From January 9th BBC 3 began broadcasting a six part series on Thursday nights called ‘Tough Young Teachers’, which follows the experiences of six graduates as they train to teach in challenging schools under the Teach First programme. Reaction from the media has been predictable – in a recent Sunday Times article titled ‘School of Hard Knocks’, Sian Griffiths championed the cause of these beginning teachers under the strapline ‘An army of high-flying, idealistic young graduates is winning a tough battle to raise standards in some of Britain’s most deprived schools’. Depictions of the schools in which these new recruits train are uniformly bleak, as are most of the pupils they encounter; in direct contrast to the schools in which the trainees were themselves educated (Charterhouse in the case of one of the main trainees featured in Griffith’s article, Charles Wallendahl).
The statistics about Teach First are interesting: following the charity’s launch 11 years ago some 5,000 teachers have trained under its auspices. Trainees receive six weeks’ leadership training followed by two years of ‘on the job’ experience, which will gain them a teaching qualification. The target for recruitment in 2014/15 is 2,000, of whom just over 50% will stay in teaching following qualification (based on trends revealed in previous data from Teach First). The Chief Executive of Teach First is Brett Wigdortz, a management consultant who established a similar programme in the US under the banner ‘Teach for America’ – he is obviously someone who is driven by the ways in which children in disadvantaged circumstances can be better taught. Tellingly though, as Griffiths makes clear in her article, ‘Teach First is backed by leading companies including Accenture and Deloitte, and an undoubted lure is the chance of a job with one of the sponsors after the first two years of teaching’.
Clearly it would be nonsensical to dissuade high flying graduates from coming into the teaching profession. What is less clear is whether models of initial teacher education (ITE) which focus on the ‘training’, rather than ‘education’, of new teachers – often without the significant involvement of higher education – are the most appropriate in preparing them for life in the classroom. School-led models of training have ideological roots (as, of course, may university-based courses) that can have a damaging effect on the future growth of the teaching profession. Clyde Chitty (2009) is characteristically unambiguous when he asserts that ‘’education’ is all about transforming the mind so as to equip us for independent judgement and rational action; whereas ‘training’ should be directed towards practical skills for particular ends’. Acquiring a toolbox of skills as a teacher is not enough; and, as such, being a good teacher ‘cannot be achieved by a short stint of ‘on-the-job’ training’. The choice of routes into teaching is wide, but arguably they are not of equal quality (and, worryingly, possession of a teaching qualification is not an essential attribute of those who teach in free schools or academies). Partnerships between schools and universities have served generations of new teachers well in their preparation for the classroom – the experience of learning to teach requires appropriate support and is, in part, an intellectual endeavour. Surely a route into teaching that requires additional reserves of toughness from new recruits, while at the same time exhibiting a reductionist view of teaching as simply a ‘craft’ that has no need of either theory or research, is far from ideal?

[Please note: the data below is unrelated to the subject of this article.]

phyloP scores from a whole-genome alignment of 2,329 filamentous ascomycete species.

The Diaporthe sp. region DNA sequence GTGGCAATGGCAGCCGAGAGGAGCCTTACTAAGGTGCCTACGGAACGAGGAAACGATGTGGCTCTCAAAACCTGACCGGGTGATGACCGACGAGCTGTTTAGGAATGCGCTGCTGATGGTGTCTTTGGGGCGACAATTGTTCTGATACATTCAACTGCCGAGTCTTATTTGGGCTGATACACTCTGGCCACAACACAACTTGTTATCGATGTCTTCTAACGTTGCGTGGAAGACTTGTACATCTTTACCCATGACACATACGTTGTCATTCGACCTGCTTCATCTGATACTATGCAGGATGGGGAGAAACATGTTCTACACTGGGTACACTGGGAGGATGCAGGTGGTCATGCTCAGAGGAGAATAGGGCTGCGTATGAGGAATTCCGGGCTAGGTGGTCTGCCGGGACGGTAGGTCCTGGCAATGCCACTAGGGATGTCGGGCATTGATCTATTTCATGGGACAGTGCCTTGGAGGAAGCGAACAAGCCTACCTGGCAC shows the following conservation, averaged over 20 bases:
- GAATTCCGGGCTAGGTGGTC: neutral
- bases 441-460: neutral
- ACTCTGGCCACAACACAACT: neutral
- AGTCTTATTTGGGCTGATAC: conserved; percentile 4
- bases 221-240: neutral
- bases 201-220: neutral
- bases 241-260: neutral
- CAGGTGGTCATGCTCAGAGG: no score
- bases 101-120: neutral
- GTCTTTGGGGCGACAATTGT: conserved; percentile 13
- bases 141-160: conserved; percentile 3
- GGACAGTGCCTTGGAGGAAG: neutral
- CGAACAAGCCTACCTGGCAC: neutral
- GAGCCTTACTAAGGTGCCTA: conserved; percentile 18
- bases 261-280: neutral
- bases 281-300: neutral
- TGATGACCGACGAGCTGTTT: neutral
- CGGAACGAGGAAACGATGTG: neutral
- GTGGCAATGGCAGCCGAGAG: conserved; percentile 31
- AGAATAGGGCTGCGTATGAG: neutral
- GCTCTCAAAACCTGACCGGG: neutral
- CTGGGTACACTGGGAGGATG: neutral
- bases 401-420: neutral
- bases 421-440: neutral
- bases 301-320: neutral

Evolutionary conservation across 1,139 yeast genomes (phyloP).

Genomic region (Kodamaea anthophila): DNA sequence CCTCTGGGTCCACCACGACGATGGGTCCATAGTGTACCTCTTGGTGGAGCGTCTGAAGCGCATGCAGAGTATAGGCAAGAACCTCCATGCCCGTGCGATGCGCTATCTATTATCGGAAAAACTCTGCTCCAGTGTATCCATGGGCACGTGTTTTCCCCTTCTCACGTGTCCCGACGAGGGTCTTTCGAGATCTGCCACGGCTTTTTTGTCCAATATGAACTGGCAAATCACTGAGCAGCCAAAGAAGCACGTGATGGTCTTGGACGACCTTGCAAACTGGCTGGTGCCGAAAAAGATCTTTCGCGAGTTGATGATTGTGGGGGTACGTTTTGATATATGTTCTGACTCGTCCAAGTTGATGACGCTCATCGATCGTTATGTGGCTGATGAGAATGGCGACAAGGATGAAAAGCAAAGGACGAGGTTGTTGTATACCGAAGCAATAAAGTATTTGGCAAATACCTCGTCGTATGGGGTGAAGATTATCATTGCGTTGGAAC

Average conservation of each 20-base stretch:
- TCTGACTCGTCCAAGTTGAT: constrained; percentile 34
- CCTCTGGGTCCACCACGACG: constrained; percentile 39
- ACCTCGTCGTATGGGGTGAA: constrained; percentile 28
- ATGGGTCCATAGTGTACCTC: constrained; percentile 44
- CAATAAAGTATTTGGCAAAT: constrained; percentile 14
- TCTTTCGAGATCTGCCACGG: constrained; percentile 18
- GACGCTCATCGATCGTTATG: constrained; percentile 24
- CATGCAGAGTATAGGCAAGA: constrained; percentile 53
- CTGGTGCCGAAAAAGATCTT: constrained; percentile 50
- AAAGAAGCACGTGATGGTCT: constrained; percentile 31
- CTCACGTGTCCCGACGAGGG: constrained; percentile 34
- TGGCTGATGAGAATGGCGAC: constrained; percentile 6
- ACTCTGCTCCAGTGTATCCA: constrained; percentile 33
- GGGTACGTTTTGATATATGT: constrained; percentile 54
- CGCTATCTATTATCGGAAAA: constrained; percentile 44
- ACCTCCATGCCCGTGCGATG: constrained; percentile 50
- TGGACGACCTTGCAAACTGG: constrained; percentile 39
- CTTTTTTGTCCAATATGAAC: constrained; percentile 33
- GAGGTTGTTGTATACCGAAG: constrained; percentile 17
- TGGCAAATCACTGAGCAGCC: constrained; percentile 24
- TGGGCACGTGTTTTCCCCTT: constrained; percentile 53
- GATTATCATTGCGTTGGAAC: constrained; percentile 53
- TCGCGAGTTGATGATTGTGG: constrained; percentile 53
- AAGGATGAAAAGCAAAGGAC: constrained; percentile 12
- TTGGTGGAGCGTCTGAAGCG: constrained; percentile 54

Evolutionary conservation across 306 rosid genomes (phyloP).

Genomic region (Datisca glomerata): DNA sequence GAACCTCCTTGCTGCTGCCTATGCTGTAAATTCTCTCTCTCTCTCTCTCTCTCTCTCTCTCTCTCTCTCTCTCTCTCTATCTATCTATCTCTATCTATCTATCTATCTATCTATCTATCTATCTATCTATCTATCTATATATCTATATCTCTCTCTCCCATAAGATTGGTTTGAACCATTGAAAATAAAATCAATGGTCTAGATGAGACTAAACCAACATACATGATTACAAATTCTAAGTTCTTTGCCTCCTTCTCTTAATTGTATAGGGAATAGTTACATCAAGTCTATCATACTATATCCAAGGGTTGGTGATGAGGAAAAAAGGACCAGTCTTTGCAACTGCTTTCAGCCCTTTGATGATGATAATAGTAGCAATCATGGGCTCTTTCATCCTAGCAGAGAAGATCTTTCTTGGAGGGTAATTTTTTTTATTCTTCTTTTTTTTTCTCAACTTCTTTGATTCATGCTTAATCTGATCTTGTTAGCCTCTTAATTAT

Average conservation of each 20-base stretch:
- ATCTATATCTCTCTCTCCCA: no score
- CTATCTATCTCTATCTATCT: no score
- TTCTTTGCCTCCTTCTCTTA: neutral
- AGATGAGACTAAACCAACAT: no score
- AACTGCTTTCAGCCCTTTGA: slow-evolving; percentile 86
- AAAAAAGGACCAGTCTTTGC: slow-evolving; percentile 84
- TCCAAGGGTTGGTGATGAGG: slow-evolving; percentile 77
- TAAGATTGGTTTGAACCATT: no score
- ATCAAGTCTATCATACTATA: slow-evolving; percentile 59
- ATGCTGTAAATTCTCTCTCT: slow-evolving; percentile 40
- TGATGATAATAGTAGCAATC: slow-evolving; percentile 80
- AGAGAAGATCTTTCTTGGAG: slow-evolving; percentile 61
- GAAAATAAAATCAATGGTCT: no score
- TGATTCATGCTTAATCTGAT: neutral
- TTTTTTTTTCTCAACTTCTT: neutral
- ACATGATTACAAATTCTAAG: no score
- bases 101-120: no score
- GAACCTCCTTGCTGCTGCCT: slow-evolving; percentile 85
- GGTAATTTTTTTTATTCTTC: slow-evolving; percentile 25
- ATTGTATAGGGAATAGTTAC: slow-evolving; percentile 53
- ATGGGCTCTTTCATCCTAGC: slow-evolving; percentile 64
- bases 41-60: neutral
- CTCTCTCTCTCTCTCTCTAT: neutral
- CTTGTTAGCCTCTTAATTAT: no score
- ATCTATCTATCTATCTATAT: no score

Chitty, C (2009) Initial Teacher Training or Education? ITT or ITE? Forum, Vol 51 (2) p.259-261